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NEW YORK (Reuters Health) - After your next appointment, would you want to read everything your doctor wrote about you and your health?
Researchers are betting that you would - or at least that if you tried it, you would like it. They're testing out a new system that lets patients see the doctor's notes from their primary care visit via the internet.
"The whole idea here is to improve (and) expand the dialogue between patients and physicians," Jan Walker, an instructor at Harvard Medical School and Beth Israel Deaconess Medical Center in Boston and one of the study's lead researchers, told Reuters Health.
Beth Israel is one of three hospitals that is participating in the trial, called the OpenNotes project. At Geisinger Health System in Danville, Pennsylvania and Harborview Medical Center in Seattle as well as at Beth Israel, over 100 doctors and about 25,000 patients are trying out the system for a year.
Patients can look over the notes from a home computer and share them with family and friends if they choose. They can also access the information from a library or hospital computer if they don't have one at home, which is the case for about half of the patients at Harborview, said Dr. Tom Delbanco, the other lead researcher on the study and a primary care physician at Beth Israel and professor at Harvard Medical School.
After a year of trying out the system, the researchers will ask patients and doctors about their experiences -- specifically, if patients would want to continue to have full access to their appointment notes online, and if doctors would want to give it to them.
The OpenNotes project got underway this summer, and the researchers explain the ideas behind the study in an article published in the latest issue of the Annals of Internal Medicine.
Patients are legally allowed to see their doctor's notes, but many have to jump through hoops to get them, the authors note. Walker explained that some health care systems will charge patients money to get copies of their notes, while others only let them look over the notes when they're sitting with a doctor.
But knowing all the information about your health care, Walker said, should be like knowing what's in your bank account.
The researchers predict that making the information easily available will benefit both patients and doctors, and will allow patients to be more involved in their own care. And some patients agree.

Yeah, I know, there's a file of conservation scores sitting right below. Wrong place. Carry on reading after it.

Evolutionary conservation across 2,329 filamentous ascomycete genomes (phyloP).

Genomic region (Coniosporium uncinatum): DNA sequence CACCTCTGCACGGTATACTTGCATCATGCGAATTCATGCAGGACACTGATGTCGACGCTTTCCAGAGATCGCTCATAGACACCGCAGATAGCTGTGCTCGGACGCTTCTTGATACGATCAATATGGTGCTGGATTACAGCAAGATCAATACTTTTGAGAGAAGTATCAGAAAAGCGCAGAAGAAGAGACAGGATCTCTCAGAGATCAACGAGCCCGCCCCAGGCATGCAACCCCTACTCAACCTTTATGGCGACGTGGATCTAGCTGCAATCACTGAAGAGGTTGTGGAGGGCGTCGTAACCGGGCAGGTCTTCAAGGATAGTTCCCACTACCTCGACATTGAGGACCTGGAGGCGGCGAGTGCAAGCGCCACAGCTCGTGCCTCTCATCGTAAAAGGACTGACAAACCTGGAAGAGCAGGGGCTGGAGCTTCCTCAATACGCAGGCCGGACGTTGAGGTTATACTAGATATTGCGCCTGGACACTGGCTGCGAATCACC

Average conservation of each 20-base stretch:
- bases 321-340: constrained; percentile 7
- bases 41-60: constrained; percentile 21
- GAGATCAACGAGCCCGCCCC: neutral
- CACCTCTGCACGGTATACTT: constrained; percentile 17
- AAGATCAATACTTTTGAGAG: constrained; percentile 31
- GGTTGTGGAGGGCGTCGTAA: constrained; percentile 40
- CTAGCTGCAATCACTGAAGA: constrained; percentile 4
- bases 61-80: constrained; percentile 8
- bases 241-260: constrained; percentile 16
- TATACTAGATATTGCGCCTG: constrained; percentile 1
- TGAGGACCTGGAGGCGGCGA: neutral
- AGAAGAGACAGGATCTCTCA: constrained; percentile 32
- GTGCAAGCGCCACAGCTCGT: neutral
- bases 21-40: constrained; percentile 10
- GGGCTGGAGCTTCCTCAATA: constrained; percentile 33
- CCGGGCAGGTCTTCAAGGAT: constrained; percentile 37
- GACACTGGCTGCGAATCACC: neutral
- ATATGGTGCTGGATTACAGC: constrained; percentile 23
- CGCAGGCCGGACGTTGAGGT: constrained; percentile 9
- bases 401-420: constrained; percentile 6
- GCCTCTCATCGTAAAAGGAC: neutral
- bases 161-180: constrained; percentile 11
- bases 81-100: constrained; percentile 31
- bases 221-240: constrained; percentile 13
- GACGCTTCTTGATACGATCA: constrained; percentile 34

"What's happening is that access to information ... completely changes what's possible for patients to contribute in a health care situation," said Dave deBronkart, also known as "e-patient Dave," a prominent blogger on patient involvement since his recovery from advanced kidney cancer and also one of the study's participants.
deBronkart has already had his first doctor visit under the trial run, and said the new system made a difference right away. A couple weeks after the appointment, he said, he vaguely remembered something his doctor had said, and went online to check out the notes.
"It turns out it was significant because I had a crusty spot on my forehead, which he believes is a pre-cancerous skin lesion," deBronkart told Reuters Health, and he'd forgotten to have it removed after the appointment.
Delbanco said that the cost of using this system would be minimal for hospitals that already have electronic records in place.
Some doctors told the research team that they were worried that patients might misinterpret or overreact to some of the information in their notes - and not all patients wanted to know everything their doctor wrote down.
But the researchers expect the benefits to outweigh any drawbacks, and think of patient access to doctors' notes as one step on a road toward even more doctor-patient interaction, with more patients taking control of their health and health care.
"My own dream is that someday doctors and patients will generate records together," Delbanco told Reuters Health, "that both will sign them and they will become in effect a contract between the patient and the doctor ... I think that can only help patients take better care of themselves."
SOURCE: link.reuters.com/jac48m Annals of Internal Medicine, online July 19, 2010.